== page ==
Perhaps the single most rewarding paper in the volume is the much-expanded version of Stefan Rebenich's opening address, "Berlin und die antike Epigraphik" (7-75). The chequered history of the two great Berlin epigraphic corpora, the Inscriptiones Graecae and the Corpus Inscriptionum Latinarum, is well known. What Rebenich shows is how closely the fortunes of the two projects have been tied up with wider trends in European history over the past two centuries. The two World Wars, the convulsions of Weimar, and the post-war division of Europe did not merely place institutional and financial strains on the progress of IG and CIL (though they certainly did that too). Dependent as they are on systematic international co-operation, the two corpora have suffered disproportionately from political disunity in Europe: it is no coincidence that the great age of "national" epigraphic corpora (RIB, Inscr.It., RIU, IGBulg, etc.) dates to the middle years of the twentieth century. The welcome revival of both IG and CIL in the years since 1990 mirrors the broader re-integration of the European academic community since the fall of the Wall.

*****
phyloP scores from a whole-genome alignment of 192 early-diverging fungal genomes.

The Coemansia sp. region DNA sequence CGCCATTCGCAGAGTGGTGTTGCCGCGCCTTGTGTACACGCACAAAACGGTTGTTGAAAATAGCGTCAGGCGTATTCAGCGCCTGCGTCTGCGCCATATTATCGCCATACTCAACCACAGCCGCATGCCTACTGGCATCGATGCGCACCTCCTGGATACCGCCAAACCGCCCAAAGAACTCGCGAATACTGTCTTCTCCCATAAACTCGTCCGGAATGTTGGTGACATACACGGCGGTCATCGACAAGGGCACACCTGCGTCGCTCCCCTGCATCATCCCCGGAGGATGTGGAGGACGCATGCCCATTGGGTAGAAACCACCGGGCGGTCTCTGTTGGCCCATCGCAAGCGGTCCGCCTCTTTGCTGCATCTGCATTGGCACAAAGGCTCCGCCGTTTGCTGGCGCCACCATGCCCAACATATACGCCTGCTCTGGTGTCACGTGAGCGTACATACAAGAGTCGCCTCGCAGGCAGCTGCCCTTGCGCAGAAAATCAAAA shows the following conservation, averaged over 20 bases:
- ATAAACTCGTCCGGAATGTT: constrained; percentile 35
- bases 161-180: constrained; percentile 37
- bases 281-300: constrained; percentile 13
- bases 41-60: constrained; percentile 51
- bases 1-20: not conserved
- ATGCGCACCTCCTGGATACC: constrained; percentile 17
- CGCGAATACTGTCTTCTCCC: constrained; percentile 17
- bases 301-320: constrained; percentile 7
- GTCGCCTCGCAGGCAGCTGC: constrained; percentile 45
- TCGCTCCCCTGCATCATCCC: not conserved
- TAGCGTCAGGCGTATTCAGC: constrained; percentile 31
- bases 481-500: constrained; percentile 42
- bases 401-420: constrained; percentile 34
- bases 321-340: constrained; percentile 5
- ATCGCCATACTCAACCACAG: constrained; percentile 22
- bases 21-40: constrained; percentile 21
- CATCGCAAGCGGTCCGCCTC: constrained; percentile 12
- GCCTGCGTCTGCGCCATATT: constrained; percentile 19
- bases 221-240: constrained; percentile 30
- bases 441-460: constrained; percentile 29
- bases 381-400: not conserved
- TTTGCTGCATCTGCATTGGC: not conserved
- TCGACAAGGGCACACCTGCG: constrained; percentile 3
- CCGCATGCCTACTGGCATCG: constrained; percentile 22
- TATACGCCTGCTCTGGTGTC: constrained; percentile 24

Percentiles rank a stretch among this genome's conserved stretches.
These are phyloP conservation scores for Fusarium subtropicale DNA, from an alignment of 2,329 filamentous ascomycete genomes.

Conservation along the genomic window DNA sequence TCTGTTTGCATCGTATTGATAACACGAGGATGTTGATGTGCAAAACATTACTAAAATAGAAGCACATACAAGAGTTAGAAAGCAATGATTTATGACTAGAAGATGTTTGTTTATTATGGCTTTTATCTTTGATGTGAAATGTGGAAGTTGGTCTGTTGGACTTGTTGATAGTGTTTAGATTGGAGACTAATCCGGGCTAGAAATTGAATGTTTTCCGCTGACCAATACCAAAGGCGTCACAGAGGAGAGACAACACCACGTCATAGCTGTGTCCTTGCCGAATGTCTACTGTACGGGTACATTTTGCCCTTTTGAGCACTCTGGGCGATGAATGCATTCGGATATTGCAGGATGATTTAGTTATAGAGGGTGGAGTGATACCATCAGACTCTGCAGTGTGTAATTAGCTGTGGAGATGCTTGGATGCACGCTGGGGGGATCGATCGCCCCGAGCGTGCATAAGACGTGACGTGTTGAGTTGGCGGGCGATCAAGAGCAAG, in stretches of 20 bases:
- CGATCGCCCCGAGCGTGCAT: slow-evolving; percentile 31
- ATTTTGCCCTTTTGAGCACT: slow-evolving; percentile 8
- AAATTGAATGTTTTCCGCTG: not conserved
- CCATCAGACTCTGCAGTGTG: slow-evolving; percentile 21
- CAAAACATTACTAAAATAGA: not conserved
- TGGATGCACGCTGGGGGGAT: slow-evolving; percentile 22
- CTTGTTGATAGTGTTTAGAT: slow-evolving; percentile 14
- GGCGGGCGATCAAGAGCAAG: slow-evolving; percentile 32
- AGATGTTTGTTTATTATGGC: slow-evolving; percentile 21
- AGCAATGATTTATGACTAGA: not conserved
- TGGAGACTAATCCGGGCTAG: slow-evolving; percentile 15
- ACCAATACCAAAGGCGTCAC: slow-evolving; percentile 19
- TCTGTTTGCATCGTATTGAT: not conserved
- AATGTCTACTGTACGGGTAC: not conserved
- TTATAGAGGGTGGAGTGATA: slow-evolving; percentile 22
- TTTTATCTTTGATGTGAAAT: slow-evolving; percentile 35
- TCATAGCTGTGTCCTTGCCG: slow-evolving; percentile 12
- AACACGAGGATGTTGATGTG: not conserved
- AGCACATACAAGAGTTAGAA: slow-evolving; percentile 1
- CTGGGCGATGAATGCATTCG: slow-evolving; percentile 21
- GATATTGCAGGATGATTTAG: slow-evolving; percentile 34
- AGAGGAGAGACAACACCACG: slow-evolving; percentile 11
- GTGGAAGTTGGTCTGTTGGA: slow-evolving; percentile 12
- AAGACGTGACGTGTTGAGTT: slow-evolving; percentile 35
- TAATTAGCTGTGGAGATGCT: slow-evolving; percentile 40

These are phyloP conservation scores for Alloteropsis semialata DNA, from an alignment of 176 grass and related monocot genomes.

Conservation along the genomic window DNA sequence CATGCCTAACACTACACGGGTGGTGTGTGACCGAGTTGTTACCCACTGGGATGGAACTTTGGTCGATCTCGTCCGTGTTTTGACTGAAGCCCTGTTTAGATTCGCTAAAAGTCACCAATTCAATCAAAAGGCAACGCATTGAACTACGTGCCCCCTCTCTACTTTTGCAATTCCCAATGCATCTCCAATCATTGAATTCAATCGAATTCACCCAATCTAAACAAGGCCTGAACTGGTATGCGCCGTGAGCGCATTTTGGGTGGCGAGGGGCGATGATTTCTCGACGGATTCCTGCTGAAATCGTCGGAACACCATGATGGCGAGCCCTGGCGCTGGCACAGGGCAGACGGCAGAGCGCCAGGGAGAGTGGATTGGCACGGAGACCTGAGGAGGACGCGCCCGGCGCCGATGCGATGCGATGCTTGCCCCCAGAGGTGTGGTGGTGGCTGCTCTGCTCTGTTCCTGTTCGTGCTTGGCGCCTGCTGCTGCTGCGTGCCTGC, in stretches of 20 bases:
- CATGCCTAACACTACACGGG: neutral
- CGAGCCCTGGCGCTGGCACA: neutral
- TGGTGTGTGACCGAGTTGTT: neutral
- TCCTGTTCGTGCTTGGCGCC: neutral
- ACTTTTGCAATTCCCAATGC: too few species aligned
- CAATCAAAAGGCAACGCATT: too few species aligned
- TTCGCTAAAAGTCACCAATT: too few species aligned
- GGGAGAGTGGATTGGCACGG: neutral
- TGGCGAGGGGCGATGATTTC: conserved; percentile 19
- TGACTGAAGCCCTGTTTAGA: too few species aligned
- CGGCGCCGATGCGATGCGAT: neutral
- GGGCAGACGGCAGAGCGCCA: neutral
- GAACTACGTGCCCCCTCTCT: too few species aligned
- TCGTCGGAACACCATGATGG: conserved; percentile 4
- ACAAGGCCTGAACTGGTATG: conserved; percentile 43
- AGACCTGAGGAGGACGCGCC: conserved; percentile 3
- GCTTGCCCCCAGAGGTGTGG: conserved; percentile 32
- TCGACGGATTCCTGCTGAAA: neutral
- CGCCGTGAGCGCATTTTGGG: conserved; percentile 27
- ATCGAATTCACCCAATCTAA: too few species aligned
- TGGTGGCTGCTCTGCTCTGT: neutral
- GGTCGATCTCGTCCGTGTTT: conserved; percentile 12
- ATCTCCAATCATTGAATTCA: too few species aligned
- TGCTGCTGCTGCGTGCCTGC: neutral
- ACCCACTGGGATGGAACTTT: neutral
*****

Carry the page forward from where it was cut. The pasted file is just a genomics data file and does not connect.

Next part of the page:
Rebenich makes extensive use of the extensive and fascinating correspondence of Günther Klaffenbach (1890-1972) with Louis Robert, Antony Raubitschek and others (a full edition of the Klaffenbach-Robert letters is promised). Particularly poignant is Robert's letter of 27 March 1946, reporting the deaths of the brilliant young epigraphists Michel Feyel and Mario Segre in German concentration camps. One can only endorse Rebenich's conclusion: "[T]rotz aller Institutionalisierung internationaler Kooperation [ist] der persönliche Kontakt unter den Gelehrten der entschiedene Faktor [...], um nationenübergriefend Grossprojekte verwirklichen zu können [...] Gemeinsame wissenschaftliche Arbeit beruht nicht zum geringsten Teil auf persönlicher Freundschaft". This splendid volume, a model of courteous international collaboration and rigorous scholarship, is, albeit obliquely, a case in point.


[1] Alex Mullen: Southern Gaul and the Mediterranean: Multilingualism and Multiple Identities in the Iron Age and Roman Periods, Cambridge 2013; Alex Mullen / Patrick James (eds.): Multilingualism in the Graeco-Roman Worlds, Cambridge 2012.

Peter Thonemann